Sunday, November 4, 2007

Davenport wins Bell Challenge

Lindsay Davenport, playing in her third tournament since returning from what we thought was retirement, defeated Julia Vakulenko, 6-4, 6-1 today to win the Bell Challenge in Quebec City. This was Vakulenko's first final of her career, and--unfortunately--she played it with an injured ankle. Vakulenko hurt her ankle during her semifinal match, and Davenport was expecting her to withdraw, but she went ahead and played.

Saturday, November 3, 2007

Sony Ericsson WTA Year-End Championships draw announced

The two round-robin groups have been announced for the Year-End Championships in Madrid:

Justine Henin
Jelena Jankovic
Serena Williams
Anna Chakvetadze

Svetlana Kuznetsova
Ana Ivanovic
Maria Sharapova
Daniela Hantuchova

Play begins on Tuesday, November 6.

Roland Garros to expand stadium

From women's tennis blog...

One way or the other, Hingis is a victim

Five minutes after news of Hingis’s press conference broke, I visited and was floored to see an image of Martina not only on the front page, but right at the top of the content. Ordinarily, when it comes to good news, an American would have to win Roland Garros while playing with a broken leg to see herself so prominently in a non-sport media outlet.
From On the Baseline

I couldn't have said it better myself. Let's suppose, for the sake of argument, that Martina Hingis used cocaine this summer. Other players discuss their use of the recreational drug, alcohol, in their player blogs. A couple of WTA players are known for their collections of the recreational drug, alcohol. The problem is that using cocaine is illegal, and supposedly, performance-enhancing. The official argument is that use of the illegal drug, marijuana, is not a major crime because marijuana is not a stimulant, like cocaine. But does any reasonable person really think that doing cocaine is going to help a tennis player do anything other than maybe feel happier about playing her match? And does anyone actually think that Hingis or any other player would use cocaine right before a match? No matter what anyone says, cocaine is not really a performance-enhancing drug; it is a recreational drug (even the head U.S. Open physician says cocaine is a performance-enhancing drug only "theoretically").

I worked for many years in drug treatment programs, and I have learned to hear all "explanations" of how drugs crept their way into someone's urine as lies. However--considering the record of those who do drug-testing for the Sony Ericsson WTA Tour--I am prepared, in this case, to consider the possibility that Hingis is telling the truth.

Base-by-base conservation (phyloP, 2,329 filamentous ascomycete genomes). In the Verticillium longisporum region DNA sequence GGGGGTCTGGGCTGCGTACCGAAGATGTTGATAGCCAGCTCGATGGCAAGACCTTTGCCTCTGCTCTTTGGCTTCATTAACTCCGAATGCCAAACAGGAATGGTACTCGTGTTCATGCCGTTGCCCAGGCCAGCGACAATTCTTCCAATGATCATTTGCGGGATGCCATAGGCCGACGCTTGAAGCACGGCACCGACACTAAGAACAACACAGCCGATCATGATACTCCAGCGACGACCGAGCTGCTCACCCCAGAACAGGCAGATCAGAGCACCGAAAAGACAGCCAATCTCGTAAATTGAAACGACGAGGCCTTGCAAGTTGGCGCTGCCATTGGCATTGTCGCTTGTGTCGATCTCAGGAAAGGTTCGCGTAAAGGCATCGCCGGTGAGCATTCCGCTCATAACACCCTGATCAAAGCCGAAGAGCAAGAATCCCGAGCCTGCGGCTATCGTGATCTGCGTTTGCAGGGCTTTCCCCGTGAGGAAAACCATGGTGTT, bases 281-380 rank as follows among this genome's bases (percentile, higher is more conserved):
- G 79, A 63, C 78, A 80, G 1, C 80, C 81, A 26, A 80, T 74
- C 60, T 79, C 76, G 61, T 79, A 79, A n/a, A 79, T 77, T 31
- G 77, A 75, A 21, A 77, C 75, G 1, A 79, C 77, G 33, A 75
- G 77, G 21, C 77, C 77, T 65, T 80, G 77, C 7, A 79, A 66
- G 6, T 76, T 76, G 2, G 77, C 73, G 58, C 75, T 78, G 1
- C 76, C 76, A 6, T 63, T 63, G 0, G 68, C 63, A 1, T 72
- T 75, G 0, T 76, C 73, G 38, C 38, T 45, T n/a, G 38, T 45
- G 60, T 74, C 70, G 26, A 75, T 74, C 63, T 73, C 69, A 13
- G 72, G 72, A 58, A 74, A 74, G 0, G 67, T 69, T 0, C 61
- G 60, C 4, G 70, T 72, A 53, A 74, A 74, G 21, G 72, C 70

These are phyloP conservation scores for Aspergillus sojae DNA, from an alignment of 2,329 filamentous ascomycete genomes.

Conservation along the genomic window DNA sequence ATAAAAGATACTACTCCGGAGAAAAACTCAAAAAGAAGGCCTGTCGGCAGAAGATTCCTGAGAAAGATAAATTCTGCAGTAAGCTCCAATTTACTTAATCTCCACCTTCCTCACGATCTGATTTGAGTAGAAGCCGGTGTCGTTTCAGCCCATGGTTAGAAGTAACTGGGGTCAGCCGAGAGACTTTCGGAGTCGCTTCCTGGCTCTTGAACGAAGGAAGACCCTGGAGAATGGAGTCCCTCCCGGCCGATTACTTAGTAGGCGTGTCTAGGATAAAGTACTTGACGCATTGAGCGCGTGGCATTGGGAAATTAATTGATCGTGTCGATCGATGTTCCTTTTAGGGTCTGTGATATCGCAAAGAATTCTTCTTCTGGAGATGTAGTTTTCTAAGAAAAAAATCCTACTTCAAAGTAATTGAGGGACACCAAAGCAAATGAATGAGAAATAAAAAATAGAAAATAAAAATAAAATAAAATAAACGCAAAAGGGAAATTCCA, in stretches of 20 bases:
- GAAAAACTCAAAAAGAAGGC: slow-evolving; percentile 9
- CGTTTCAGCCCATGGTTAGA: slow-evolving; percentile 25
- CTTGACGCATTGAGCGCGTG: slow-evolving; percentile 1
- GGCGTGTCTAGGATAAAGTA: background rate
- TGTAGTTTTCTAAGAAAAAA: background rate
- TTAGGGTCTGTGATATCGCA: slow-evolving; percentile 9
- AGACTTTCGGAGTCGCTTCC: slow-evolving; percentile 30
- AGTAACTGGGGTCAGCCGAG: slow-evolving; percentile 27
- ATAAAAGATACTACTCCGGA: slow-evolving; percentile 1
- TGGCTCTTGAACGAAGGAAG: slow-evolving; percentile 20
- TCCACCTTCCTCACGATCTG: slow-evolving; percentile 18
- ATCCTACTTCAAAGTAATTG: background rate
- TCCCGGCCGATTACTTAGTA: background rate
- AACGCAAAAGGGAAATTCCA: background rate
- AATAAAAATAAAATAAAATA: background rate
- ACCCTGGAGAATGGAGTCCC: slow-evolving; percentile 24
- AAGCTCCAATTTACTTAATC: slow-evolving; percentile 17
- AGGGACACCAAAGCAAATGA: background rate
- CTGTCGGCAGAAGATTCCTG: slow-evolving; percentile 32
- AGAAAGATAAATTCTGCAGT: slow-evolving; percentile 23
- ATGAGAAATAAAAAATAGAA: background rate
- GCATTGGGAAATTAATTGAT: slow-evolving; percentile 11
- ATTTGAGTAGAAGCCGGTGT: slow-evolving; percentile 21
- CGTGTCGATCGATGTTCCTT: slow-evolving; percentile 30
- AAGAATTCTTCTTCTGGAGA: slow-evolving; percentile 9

Consider the terrible assault on Svetlana Kuznetsova, who violated no rules, but was nevertheless harrassed by the drug-testers. In 2005, Kuznetsova was accused of having ephedrine in her blood. Well, she did have ephedrine in her blood, and it was perfectly legal. Kuznetsova, who took a cold remedy, was playing in an exhibition match in Belgium, and the rules state clearly that such substances as ephedrine are perfectly okay to use in exhibition events. Kuznetsova was devastated by the accusation and resulting publicity, and the idiot Belgian official who ordered the testing refused to apologize to her.

Then there is the case of Sesil Karatantcheva, who received the longest doping suspension--two years--ever given to a female tennis player. Karatantcheva also lost all of her ranking points and had to give back $129,000 of winnings because she twice tested positive for nandrolone. Karatantcheva claimed her nandrolone level was high because she was (unknowingly) pregnant. She was right, and faced with a positive pregnancy test, the drug-testing establishment refused to budge.

Last year, during the U.S. Open Series, drug-testing procedures became increasingly Draconian. Martina Hingis, who was scheduled to play later in the day, was roused out of bed at dawn to perform a drug test. Kim Clijsters was walking down the street when two people literally dragged her away to do a drug test. Serena Williams says that she has always been subjected to unusually frequent drug tests.

Events such as the ones desribed above give me no confidence at all in either the intent or the results of WTA drug-testing procedures. Kuznetsova, Hingis and Clijsters--and possibly Karatantcheva--were the victims of abuse and harrassment, and the WTA, as far as I can tell, has done nothing to protect its players from such outlandish behaviors on the part of drug-testing administrators. At the very least, Hingis is a victim of social hypocrisy and questionable definition, and she may even be a victim of the drug-testing goon squad.

Thursday, November 1, 2007


"At her best, Hingis played with the fearless feel of a blind pickpocket."
Richard Pagliaro

See the rest of Pagliaro's story here.

Martina Hingis's official statement

I present it here with no comment other than that I am very sad.